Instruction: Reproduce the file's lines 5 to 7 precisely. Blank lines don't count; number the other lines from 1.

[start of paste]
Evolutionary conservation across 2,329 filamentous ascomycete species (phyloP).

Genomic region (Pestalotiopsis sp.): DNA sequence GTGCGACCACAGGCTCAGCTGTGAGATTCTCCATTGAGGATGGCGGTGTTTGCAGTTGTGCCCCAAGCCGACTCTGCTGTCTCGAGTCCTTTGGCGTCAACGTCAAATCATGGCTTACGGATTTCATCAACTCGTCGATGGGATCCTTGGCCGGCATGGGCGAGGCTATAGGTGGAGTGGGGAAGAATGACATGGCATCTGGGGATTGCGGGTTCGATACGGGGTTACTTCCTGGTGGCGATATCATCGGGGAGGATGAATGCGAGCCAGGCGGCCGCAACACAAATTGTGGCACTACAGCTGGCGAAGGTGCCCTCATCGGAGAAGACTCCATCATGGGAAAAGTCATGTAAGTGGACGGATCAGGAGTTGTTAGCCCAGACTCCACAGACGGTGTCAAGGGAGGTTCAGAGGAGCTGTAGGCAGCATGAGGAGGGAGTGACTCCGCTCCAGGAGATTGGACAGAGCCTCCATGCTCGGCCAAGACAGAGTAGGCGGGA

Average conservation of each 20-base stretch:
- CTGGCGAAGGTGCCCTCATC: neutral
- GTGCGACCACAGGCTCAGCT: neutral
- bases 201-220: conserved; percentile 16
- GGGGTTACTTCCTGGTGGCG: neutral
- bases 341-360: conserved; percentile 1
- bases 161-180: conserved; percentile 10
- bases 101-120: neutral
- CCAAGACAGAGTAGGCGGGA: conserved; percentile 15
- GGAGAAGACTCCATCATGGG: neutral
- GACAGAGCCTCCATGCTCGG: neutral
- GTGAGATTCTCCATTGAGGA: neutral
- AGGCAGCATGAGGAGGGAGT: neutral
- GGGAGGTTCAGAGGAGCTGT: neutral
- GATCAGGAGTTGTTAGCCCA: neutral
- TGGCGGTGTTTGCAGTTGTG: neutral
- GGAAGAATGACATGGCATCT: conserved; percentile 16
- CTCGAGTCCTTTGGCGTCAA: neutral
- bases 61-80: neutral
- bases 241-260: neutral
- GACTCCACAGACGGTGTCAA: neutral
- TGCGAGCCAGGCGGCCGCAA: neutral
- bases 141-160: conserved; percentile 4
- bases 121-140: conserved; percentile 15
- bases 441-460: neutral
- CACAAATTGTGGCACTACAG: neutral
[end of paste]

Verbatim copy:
- GTGCGACCACAGGCTCAGCT: neutral
- bases 201-220: conserved; percentile 16
- GGGGTTACTTCCTGGTGGCG: neutral